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Kangethe v. District of Columbia

United States District Court, D. Columbia.

December 15, 2014

JOHN N. KANGETHE, Plaintiff,

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[Copyrighted Material Omitted]

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[Copyrighted Material Omitted]

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Mr. JOHN N. KANGETHE, PHD, Plaintiff, Pro se, Washington, DC.


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JOHN D. BATES, United States District Judge.

John Kangethe, an economist for the District of Columbia government, has applied for an array of promotions over the past few years. He has been unsuccessful in them all. Kangethe ascribes this outcome to racism and ageism, and complains of a deteriorating work environment that he believes is rooted in retaliation. The District, however, has proffered valid explanations for its actions, and hence merits summary judgment on Kangethe's claims.


John Kangethe, a man of Kenyan origin in his sixties, has been employed as a labor economist by the District of Columbia's Department of Employment Services (" DOES" ) since 2002. Over the years, DOES has experienced considerable turnover, resulting in a number of vacant positions. In May 2008, Kangethe temporarily filled one of those positions: Labor Market Information Acting Chief, an informal designation. See Ex. A to Def.'s Mot. Summ. J. [ECF No. 49-1] at 3. This position was formalized as a temporary promotion to Supervisory Labor Economist in August 2009. The temporary promotion included a pay raise but, from the beginning, both the position and the raise were set to expire in three months. See id. at 15.

In the meantime, DOES was advertising for a permanent Supervisory Labor Economist. Kangethe applied to the first and third postings of that position (posting Nos. 10572 and 13183), but not the second (No. 11294). The third posting attracted only four applicants, and only Kangethe was qualified for the position. See Ex. S to Pl.'s Opp'n to Def.'s Mot. Summ. J. [ECF No. 51-6] at 46. But he was not hired--nor was anyone else. Then-director of DOES Joseph Walsh explained that he did not want to fill any position that did not have a larger pool of applicants. See Ex. C to Def.'s Mot. Summ. J. [ECF No. 49-3] at 6-7.

Kangethe's quest for a promotion, however, continued. In the spring of 2011, he applied to be the Associate Director for Labor Market and Workforce Research and Analysis (No. 17538). That position was cancelled, and later reposted (No. 18016) with a requirement of five years' specialized experience in supervisory or project coordination--a requirement, according to HR, that Kangethe did not meet. See Ex. A at 104. When that search failed to produce a hire, the position was posted once more (No. 19401). Kangethe applied for that position, too, but only after Ilia Rainer had already accepted an offer. Compare Ex. P to Pl.'s Opp'n [ECF No. 51-5] at 8 with id. at 15.

Frustrated with his inability to secure a promotion, Kangethe had long since initiated the EEOC administrative process. Failing to obtain relief through the EEOC, Kangethe filed a complaint against DOES. He argued both that DOES failed to hire him for these positions, and that DOES retaliated against him because of his complaints (by demoting him from his temporary position, and disciplining him for failing to complete his work as requested), which he believes amounted to a hostile work environment. As DOES is not a suable entity, the Court permitted Kangethe to file an amended complaint against the District of Columbia. Sept. 18, 2012 Mem. Op. & Order [ECF No. 22] at 5. He did so, asserting claims under Title VII of the Civil Rights Act of 1964, the Age Discrimination in Employment Act of 1967, and the Equal Pay Act. On motion by the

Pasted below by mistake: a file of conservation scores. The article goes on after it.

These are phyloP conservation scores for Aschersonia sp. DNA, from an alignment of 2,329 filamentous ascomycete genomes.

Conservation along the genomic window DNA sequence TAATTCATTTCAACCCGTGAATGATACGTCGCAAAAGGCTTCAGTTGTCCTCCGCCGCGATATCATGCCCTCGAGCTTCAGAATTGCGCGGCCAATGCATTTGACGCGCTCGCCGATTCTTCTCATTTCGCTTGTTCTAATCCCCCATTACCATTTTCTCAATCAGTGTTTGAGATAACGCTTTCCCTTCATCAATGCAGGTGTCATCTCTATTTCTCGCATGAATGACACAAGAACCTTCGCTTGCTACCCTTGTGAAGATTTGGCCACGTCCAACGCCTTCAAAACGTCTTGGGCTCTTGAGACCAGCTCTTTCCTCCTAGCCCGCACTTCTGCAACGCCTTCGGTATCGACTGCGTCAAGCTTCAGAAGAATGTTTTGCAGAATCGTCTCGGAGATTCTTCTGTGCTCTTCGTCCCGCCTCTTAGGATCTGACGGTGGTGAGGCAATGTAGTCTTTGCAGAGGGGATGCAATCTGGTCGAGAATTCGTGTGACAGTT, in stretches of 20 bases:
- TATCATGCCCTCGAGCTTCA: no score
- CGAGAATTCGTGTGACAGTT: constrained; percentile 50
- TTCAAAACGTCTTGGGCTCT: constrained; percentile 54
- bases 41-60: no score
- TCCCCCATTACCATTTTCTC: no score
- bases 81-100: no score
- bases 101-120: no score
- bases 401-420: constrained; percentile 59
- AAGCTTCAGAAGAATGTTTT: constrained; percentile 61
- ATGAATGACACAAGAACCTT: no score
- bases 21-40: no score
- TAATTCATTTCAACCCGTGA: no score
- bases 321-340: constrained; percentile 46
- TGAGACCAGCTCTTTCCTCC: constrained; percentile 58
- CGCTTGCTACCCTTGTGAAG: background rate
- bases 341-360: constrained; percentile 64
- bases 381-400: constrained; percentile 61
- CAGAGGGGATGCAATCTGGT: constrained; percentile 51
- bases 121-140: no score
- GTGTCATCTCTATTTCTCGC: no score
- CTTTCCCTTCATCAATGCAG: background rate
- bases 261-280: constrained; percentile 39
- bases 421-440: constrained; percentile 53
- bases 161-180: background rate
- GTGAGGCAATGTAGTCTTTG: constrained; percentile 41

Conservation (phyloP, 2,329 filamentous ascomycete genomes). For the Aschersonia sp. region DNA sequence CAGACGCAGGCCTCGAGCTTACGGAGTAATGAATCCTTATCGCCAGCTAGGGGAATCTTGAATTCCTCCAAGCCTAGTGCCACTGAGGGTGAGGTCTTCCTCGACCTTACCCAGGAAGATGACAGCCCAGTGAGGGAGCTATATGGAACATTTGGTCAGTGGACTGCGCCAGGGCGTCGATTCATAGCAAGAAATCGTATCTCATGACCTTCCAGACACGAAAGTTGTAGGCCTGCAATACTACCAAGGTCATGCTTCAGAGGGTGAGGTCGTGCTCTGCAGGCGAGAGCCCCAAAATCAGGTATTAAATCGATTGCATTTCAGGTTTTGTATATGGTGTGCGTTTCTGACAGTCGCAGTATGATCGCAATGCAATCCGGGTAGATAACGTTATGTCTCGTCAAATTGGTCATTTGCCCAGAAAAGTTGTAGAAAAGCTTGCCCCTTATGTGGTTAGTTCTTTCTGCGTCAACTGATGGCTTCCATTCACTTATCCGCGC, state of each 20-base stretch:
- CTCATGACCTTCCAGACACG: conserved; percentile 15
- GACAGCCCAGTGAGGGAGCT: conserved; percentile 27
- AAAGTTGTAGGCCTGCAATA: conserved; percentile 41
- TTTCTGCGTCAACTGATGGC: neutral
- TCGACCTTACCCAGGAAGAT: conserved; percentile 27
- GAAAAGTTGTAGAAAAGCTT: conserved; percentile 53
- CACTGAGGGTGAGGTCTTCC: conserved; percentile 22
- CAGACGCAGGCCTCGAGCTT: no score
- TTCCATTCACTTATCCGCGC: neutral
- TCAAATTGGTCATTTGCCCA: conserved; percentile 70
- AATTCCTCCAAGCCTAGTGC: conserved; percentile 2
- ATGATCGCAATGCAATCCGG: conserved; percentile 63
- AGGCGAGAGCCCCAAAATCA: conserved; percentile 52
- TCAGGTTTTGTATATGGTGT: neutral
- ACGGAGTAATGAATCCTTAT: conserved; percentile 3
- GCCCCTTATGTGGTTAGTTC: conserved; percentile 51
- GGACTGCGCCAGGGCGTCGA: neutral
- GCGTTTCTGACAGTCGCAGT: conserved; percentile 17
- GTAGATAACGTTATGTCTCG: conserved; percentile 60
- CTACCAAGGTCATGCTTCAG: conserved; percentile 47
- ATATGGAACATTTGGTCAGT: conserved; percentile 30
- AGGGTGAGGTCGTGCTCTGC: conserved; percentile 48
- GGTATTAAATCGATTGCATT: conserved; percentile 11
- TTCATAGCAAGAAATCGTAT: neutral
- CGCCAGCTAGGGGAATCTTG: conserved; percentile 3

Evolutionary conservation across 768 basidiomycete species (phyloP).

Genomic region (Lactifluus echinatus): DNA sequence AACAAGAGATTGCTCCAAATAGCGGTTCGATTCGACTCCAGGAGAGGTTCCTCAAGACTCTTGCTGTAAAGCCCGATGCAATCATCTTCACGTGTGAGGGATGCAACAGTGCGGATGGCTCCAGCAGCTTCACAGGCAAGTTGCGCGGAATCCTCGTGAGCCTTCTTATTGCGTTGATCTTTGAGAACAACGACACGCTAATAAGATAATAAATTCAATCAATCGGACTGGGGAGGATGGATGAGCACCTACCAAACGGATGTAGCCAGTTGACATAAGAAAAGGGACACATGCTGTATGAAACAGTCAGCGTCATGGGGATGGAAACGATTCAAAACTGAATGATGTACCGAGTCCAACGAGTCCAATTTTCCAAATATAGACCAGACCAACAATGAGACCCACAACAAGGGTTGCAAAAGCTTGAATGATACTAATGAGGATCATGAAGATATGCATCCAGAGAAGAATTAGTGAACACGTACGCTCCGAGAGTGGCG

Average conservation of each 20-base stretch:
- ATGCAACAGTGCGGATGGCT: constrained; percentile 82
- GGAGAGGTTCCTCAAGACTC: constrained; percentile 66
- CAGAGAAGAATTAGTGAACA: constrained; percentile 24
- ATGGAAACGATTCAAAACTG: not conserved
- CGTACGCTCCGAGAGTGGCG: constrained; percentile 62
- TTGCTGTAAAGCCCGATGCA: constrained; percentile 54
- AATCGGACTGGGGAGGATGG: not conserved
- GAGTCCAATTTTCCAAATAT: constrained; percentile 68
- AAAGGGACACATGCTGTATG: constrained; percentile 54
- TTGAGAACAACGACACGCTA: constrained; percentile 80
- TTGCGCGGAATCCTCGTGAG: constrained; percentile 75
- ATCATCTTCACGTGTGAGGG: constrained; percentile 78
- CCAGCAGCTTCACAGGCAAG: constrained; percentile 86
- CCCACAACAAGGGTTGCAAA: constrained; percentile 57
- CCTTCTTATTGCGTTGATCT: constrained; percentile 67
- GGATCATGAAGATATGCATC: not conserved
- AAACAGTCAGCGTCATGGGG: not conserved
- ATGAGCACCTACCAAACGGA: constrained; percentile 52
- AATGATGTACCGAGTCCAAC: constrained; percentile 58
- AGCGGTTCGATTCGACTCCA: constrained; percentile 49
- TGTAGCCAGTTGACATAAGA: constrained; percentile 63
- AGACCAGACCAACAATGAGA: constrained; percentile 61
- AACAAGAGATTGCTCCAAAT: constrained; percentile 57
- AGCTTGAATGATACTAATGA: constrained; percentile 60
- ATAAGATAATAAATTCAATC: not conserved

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District, the Court dismissed the Equal Pay Act claims, but permitted the rest of Kangethe's claims to proceed. July 15, 2013 Mem. Op. [ECF No. 33]. Following full discovery, the District and Kangethe have now each moved for summary judgment.


Summary judgment is appropriate where " there is no genuine dispute as to any material fact and the movant is entitled to judgment as a matter of law." Fed.R.Civ.P. 56(a). To demonstrate such an issue, a non-moving party must put forth more than the " mere existence of a scintilla of evidence" to support its position. Anderson v. Liberty Lobby, Inc., 477 U.S. 242, 252, 106 S.Ct. 2505, 91 L.Ed.2d 202 (1986). Indeed, " [b]y pointing to the absence of evidence proffered by the non-moving party, a moving party may succeed on summary judgment." Lester v. Natsios, 290 F.Supp.2d 11, 20 (D.D.C. 2003) (citing Celotex Corp. v. Catrett, 477 U.S. 317, 322, 106 S.Ct. 2548, 91 L.Ed.2d 265 (1986)). And " [i]f the evidence is merely colorable, or is not significantly probative, summary judgment may be granted." Anderson, 477 U.S. at 249-50 (internal citations omitted).


As an initial matter, the Court can readily deny Kangethe's cross-motion for summary judgment. In his motion, Kangethe repeatedly states that a juror " could" conclude that his travails were the result of discrimination, or that facts " could" support such an inference. See, e.g., Pl.'s Cross-Mot. Summ. J. [ECF No. 53] at 9, 23, 25, 29, 30, 39, 41. But of course summary judgment requires more: that a jury must conclude in his favor. Even Kangethe admits that his is not an open-and-shut case. Therefore, he is not entitled to summary judgment.

I. Timely Filing

Kangethe is not entitled to a trial, either, though that requires a bit more explanation. The District's first line of defense is a non-starter. Well after the Court declined most of its motion to dismiss, and well after discovery ended, the District concluded that Kangethe had failed to timely file his complaint, and that the entire process was a wash. Despite the delay in raising this issue, the District has not waived it. See Fed.R.Civ.P. 12(h)(2)(B); see also Gordon v. Nat'l Youth Work Alliance, 675 F.2d 356, 360, 218 U.S.App.D.C. 337 (D.C. Cir. 1982) (construing statute of limitations argument as a 12(b)(6) issue).